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There are two times of the year taxing comes about.  Once at the beginning of the fantasy baseball season for legal tax reasons, and then about now in September.  The Yankees seem to be flip-flopping useful relievers from one to another as they all seem to be getting worn.  So Aroldis Chapman with some wear and tear eased off his arm is going to be worked back into the clutch-save position for the Yanks.  Betances over the past 14 days has maintained his K/9 rate of over 15, but at the expense of his ERA (7.91), and his BB/9 rate has spiked all the way up to near 8 per 9.  That is the stuff that gets people fired or demoted.  (Which is exactly what is happening in his case.)  I can see him dropping to a lesser role for the next week or so and being used in less pivotal situations.  Allowing Robertson and Chad Green to show what they got in front of the flame-throwing Cuban.  Aroldis’ last 14 games have been a far improvement over his last 14.  Era was only 2.70, K/9 way below his standard at 10.80.  The bad department is that he hasn’t really been used too much.  So as he gets back on the bike in closer role and the season comes to an end soon, let’s see what else is going down in the world of saves…

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Watching Luis Castillo is officially an ASMR trigger.  *insert onomatopoeia of satisfied exhale, picks up invisible fork and knife, mimes cutting up satisfied exhale, eats exhale*  Do you see how Castillo’s got me?  I’m eating satisfied exhales.  Can I write the 2018 fantasy baseball sleeper post right now for Luis Castillo?  TFW you see Castillo:  Insert Oprah’s o face around Gayle King.  CASTILLO MAKING ME CRAZY!  And not eating sugar for six days isn’t helping.  This Whole30 Diet got me like:  insert crazy-googly eyes.  I got Biggie Smalls eyes right now.  *smacks face*  Be coherent, Grey!  Sorry, about that.  Yesterday, Luis Castillo went 8 IP, 1 ER, 4 baserunners, 10 Ks, ERA at 3.12.  His surface perfs:  9.9 K/9, 3.2 BB/9, 3.40 xFIP, averages 98 MPH, and now I’m lightheaded again.  Okay, need to save something for his 2018 sleeper post.  As for this year, this was his last start, unless you count Strat-o-Matic starts I’m making with him all winter.  Anyway, here’s what else I saw yesterday in fantasy baseball:Anyway, here’s what else I saw yesterday in fantasy baseball:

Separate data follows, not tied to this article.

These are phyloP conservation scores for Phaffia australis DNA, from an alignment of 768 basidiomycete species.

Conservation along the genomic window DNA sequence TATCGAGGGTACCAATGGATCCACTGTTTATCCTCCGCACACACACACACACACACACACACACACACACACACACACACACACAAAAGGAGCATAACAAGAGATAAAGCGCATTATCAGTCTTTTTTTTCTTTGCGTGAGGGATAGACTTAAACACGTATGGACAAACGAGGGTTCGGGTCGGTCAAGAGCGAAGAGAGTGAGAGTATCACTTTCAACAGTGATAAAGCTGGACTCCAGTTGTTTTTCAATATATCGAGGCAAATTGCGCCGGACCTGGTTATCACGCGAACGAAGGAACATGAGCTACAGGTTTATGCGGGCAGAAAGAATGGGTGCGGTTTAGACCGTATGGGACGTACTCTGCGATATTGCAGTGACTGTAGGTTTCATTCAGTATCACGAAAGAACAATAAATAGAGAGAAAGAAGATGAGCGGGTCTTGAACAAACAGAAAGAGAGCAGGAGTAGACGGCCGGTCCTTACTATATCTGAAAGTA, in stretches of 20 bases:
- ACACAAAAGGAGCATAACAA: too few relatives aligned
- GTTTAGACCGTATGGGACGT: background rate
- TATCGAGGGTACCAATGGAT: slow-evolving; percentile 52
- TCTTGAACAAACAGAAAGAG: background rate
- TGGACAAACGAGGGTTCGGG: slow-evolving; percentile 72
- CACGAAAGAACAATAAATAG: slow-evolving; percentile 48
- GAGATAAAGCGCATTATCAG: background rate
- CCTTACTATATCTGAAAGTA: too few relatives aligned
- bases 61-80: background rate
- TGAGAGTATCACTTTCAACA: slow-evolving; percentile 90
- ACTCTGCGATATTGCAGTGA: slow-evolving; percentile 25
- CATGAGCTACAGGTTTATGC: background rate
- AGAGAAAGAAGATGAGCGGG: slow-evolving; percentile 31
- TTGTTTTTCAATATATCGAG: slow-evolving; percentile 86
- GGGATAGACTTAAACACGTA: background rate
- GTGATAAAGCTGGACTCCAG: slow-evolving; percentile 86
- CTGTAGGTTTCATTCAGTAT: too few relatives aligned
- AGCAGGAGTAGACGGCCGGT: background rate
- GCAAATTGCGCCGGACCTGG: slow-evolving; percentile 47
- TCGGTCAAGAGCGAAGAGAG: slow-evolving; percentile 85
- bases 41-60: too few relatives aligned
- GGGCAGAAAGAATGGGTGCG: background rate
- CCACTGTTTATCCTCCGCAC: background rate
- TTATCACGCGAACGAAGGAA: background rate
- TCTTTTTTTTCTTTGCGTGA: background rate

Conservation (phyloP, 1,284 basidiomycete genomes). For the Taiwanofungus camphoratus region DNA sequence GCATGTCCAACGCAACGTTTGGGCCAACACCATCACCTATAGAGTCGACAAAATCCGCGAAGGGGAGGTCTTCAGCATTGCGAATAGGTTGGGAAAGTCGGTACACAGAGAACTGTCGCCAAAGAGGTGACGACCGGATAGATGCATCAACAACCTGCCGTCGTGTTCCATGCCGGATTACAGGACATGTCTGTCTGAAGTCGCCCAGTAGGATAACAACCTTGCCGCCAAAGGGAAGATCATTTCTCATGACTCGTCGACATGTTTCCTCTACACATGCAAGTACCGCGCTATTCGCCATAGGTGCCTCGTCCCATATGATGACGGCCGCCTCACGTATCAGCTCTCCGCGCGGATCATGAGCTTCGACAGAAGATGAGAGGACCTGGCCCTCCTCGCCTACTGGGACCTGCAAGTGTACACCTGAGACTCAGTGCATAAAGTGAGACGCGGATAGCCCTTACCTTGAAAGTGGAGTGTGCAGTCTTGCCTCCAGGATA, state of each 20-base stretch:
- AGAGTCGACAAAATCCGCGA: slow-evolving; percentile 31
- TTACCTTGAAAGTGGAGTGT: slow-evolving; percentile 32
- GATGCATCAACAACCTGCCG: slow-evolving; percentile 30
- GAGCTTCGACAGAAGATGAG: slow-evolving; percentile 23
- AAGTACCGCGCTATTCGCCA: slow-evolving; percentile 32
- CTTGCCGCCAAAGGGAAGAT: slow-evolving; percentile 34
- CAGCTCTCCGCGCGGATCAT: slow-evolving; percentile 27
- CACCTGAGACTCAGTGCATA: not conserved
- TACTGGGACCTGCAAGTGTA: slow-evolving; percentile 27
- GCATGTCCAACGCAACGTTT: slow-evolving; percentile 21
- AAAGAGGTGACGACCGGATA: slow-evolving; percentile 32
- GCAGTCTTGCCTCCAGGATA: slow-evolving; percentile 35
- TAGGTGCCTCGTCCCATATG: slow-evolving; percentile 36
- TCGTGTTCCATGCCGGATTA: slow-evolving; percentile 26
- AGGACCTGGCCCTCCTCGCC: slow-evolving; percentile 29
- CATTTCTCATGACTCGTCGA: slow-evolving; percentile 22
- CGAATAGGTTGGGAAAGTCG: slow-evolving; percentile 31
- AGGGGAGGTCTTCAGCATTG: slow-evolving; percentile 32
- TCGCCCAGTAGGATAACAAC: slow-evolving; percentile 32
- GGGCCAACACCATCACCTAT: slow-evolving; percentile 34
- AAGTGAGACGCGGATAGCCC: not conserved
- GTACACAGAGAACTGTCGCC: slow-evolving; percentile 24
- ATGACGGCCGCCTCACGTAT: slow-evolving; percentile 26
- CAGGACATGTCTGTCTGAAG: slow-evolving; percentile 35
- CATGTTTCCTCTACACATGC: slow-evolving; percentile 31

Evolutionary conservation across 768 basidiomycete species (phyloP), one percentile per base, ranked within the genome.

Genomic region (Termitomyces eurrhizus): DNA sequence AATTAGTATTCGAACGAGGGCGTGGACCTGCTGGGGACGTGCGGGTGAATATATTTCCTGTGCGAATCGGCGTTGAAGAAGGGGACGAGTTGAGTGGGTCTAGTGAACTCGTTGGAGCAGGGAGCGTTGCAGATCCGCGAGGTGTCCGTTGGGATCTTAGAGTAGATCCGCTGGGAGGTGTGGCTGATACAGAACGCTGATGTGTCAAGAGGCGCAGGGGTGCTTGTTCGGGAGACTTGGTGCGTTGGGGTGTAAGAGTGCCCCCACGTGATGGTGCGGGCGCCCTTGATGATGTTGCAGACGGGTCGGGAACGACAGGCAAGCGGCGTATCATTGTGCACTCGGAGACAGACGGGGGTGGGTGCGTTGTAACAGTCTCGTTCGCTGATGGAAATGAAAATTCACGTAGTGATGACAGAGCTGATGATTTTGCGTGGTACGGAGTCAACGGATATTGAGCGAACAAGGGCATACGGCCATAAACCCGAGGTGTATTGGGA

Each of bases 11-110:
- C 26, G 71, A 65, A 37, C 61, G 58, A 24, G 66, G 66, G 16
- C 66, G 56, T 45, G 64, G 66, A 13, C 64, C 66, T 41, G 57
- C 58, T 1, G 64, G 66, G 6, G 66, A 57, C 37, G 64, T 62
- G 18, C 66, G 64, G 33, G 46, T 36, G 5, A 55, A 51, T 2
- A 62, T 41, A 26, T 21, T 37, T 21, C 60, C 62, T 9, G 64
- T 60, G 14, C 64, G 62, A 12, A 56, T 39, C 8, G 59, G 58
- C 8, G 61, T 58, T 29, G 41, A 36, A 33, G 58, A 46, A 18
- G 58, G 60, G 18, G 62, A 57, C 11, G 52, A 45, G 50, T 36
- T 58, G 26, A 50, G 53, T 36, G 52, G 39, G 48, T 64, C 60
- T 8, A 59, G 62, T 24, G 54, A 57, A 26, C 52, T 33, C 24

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It’s player’s weekend, ya’ll! These next few days are about letting loose and having fun and not taking this serious game so seriously. Hey, I’m really good at that! There are nicknames on the back of the jerseys and wacky cleats and bats and socks! How fun! Sign me up! The cynical side of me wants to say huge cash grab suuure, but the fact that all the proceeds go to the player’s chosen charity is kind of cool I will admit. And really who wouldn’t want a Big Smooth jersey. It’s just fun, don’t overthink it! Speaking of fun, how about owning Rhys Hoskins? The rookie hit his ninth home run last night in the first inning to become the fastest player ever to get to nine homers in his first 16 big league games! Extrapolate that! Calculating…calculating…that’s a 90 homer season! And that’s math, people! Math don’t lie. He’s now homered in six straight games hitting .385 with 16 RBI in that stretch. ALL HE DOES IS HIT HOME RUNS. Will he hit a home run in every game going forward? Probably! I don’t know! Remarkably, Rhys’ still available in about 40% of leagues but that number should be even higher by the time I finish this dot, dot, dot…sandwich! Gotcha! After jacking 67 homers in two minor leagues seasons the power is coming as no surprise, but his .283/.406/.755 slash is certainly a big plus. Grey told you to BUY and if he’s still out there in your league you need to run, not walk, to pick him up because late season call ups like this can win your fantasy league. Sadly, Hoskins isn’t rocking a nickname on the back of his jersey this weekend, but if it were up to me it’d be “All Rhys.” See what I did there? If I said it should be “Better Than Judge” would that have been clearer? Because no one is more dominant than All Rhys right now, not even that other guy.